3. Shahtoosh - This fabric is found in India and Nepal and it is fur taken from the Tibetan antelope or normally called the chiru. Woven by master weavers in the Kashmir region only a shawl can reach about $5,000.
Unfortunately, the chiru is considered an endangered species, and the sale of its fur is considered illegal in most countries
4. Baby Cashmere - this is not like the cashmere you already know. Instead, this fabric comes from baby Hircus goats, and gathering of this wool happens only once in a baby goat’s lifetime.
The goat can only produce up to 80 grams of this fiber with about only 1/2 of those grams as usable. it is supposed to be 20% softer than regular cashmere
5. Cervalt - the red deer of new Zealand produces this wool-like fiber. But only 20 grams per deer can be produced every year. Making it very rare and expensive. It is as soft as regular cashmere.
Socks made from this material runs in the neighborhood of $1,500 per pair.
Honorable mentions for this list are Leopard fur, Japanese denim, mulberry silk, and Burmese lotus flower silk
A case can be made for bamboo as it rivals cotton if not surpasses it as a very soft fabric to wear. In fact, one company dedicates itself to producing bamboo clothing blended with cotton with the former fabric being the dominant partner in the blend.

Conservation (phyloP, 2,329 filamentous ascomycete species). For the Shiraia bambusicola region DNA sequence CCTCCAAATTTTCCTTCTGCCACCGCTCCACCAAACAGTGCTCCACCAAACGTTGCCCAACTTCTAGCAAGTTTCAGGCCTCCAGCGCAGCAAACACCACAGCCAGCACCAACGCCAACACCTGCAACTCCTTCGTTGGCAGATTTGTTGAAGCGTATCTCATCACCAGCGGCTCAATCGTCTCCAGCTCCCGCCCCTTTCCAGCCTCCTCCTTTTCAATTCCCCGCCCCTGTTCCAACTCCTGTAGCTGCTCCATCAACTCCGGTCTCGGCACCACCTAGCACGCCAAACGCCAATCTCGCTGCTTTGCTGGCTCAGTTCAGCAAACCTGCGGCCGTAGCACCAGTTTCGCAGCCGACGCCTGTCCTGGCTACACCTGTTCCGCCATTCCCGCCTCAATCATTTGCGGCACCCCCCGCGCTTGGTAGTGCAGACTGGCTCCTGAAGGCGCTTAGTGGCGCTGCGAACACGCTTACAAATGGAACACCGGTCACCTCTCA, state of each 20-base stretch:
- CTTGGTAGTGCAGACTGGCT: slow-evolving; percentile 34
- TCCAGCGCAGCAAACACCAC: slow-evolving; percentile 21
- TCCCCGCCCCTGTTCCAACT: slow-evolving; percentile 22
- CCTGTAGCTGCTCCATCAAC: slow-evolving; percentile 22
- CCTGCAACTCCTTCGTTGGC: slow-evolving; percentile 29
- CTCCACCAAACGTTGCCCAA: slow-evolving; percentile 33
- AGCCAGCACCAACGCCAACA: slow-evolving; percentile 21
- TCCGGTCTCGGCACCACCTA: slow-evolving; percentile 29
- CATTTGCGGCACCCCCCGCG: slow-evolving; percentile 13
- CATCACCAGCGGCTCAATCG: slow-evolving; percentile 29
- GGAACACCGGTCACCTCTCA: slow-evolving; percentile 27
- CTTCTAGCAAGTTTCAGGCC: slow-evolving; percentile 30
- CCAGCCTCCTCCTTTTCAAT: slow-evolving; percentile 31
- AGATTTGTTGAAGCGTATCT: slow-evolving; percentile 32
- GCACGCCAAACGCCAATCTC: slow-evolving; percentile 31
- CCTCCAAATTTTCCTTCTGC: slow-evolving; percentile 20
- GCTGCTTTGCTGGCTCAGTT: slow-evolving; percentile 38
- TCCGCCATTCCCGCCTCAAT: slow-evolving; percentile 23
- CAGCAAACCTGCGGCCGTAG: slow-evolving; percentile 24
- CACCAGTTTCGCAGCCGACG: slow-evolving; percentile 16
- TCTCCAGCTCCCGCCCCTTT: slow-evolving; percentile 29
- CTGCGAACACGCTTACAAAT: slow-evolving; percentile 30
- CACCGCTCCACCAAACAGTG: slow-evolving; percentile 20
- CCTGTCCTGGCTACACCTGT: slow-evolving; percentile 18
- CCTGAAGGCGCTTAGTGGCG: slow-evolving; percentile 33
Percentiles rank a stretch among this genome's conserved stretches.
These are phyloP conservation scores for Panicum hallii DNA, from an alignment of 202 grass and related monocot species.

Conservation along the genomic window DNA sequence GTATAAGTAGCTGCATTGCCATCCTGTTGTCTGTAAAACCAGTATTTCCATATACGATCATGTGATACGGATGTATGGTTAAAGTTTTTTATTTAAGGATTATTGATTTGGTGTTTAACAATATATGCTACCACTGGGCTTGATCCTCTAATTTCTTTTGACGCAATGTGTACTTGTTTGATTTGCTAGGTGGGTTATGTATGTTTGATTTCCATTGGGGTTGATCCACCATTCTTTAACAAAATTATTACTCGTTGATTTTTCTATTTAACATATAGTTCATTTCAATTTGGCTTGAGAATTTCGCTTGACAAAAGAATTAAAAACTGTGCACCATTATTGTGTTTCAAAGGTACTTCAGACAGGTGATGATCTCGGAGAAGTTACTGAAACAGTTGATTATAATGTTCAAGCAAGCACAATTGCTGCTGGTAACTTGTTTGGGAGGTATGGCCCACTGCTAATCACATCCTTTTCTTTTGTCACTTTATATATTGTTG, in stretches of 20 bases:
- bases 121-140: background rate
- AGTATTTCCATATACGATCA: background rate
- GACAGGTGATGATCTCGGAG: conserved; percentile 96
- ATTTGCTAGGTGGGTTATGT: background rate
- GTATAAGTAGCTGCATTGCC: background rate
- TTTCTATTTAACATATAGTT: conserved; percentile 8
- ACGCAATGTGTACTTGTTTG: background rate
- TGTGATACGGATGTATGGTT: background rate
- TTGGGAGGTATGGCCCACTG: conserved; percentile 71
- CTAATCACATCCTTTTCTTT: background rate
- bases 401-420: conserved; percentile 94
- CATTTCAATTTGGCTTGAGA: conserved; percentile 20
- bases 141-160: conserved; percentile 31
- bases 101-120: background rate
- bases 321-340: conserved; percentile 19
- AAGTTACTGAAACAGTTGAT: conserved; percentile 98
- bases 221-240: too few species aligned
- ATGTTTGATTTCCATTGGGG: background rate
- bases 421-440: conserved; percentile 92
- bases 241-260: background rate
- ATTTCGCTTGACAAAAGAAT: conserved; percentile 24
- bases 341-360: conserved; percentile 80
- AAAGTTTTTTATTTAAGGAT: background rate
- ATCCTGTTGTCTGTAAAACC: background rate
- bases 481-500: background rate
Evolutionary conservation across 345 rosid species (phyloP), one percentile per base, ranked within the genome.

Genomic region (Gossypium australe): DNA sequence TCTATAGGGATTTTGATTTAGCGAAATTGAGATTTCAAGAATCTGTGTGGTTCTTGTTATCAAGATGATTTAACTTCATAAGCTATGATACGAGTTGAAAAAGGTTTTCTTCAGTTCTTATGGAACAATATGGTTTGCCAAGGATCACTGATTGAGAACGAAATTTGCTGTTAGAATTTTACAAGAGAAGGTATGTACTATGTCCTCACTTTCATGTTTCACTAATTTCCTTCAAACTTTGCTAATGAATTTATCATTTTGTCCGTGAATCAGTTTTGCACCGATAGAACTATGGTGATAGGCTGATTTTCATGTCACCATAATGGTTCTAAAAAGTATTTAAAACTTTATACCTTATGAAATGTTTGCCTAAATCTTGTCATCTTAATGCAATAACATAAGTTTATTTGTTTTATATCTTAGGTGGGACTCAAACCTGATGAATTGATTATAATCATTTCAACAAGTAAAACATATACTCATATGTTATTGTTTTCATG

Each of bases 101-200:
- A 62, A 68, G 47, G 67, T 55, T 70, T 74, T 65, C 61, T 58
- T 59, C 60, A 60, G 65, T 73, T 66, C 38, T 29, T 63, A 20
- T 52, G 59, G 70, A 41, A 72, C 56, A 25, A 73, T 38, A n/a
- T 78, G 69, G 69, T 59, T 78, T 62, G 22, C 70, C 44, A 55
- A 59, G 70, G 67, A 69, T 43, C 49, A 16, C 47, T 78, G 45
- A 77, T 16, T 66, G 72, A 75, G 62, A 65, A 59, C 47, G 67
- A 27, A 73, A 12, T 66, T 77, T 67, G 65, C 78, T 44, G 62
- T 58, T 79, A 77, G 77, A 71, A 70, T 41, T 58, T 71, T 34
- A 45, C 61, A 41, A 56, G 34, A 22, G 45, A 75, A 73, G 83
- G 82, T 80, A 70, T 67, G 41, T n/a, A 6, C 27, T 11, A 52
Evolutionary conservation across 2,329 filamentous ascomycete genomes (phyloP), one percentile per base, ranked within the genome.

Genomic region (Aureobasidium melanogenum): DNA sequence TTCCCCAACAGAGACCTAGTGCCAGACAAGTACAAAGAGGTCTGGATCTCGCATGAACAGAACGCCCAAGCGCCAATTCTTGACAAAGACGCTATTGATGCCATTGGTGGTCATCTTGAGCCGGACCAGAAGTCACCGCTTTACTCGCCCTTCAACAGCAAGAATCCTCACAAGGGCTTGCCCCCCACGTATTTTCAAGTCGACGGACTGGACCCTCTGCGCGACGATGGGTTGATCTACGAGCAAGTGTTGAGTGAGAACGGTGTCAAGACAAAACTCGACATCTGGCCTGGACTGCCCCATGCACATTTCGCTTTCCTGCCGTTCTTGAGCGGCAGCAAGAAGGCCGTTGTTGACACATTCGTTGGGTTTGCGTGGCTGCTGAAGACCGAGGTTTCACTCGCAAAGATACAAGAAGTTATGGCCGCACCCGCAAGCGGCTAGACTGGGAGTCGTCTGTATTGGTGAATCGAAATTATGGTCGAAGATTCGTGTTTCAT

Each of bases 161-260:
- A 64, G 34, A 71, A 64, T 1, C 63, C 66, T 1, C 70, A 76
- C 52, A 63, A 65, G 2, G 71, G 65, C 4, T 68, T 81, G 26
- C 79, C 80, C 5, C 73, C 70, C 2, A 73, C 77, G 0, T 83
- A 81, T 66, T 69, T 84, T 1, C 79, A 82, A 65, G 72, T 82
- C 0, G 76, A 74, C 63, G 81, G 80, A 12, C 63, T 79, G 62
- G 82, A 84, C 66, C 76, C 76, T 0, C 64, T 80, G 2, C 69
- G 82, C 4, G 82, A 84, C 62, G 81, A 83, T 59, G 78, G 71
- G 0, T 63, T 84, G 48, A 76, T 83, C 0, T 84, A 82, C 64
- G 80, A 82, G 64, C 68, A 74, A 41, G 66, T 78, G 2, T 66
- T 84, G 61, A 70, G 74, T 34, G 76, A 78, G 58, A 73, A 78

Cotton is also good and it certainly has enough soft applications from baby attire to medical supplies. Polyester, fleece, and other synthetic materials can be made to be soft but they do not come as close to the softness of these two materials.
Flannel is also a good clothing material to wear when you want to have the shirt next to your skin very soft. Flannel is made from wool and also cotton so you know it has inherited those soft qualities.
Fleece is another good soft synthetic fiber that makes excellent clothing. You can also go to faux fur as they will give natural fibers a run for their money. Of course, everyone will have their own opinion on which is the softest clothing material. We are sure that someone would mention cashmere as that is one of its best qualities.
The list here can be long as everyone will think their first choice should be on the list but remember skin type does influence which is the softest fabric for some people. What is soft for tougher skin may not be so soft for those people who have sensitive skin or allergies.
Like we said in the previous section, everyone will have a different opinion on what is the softest natural fibers in the world. There may be a couple of names of fabrics that may surprise you as they are not normally mentioned in most fabric articles.
Silk is one of the top materials when it comes to softness. Some people claim it is the softest and it is doubtful that they would get much of an argument there. Next up would be cotton although certain wool varieties, cashmere, alpaca, merino, and several others, would certainly challenge Egyptian and Pima cotton for the crown of being the softer of the two.
Then for the surprising mentions, there is coir, made from coconut husks, pina which is made from banana leaves, Agave and Abaca which are made from either bananas or palm leaves. These are all soft natural materials.
We cannot leave out fabrics made from plants or grass as bamboo is certainly soft but so is Nettle, ramie, Jute, hemp, linen, and flax. Some of these materials you should have heard about already. The present cotton, silk, and wool with good challengers to the softness crown.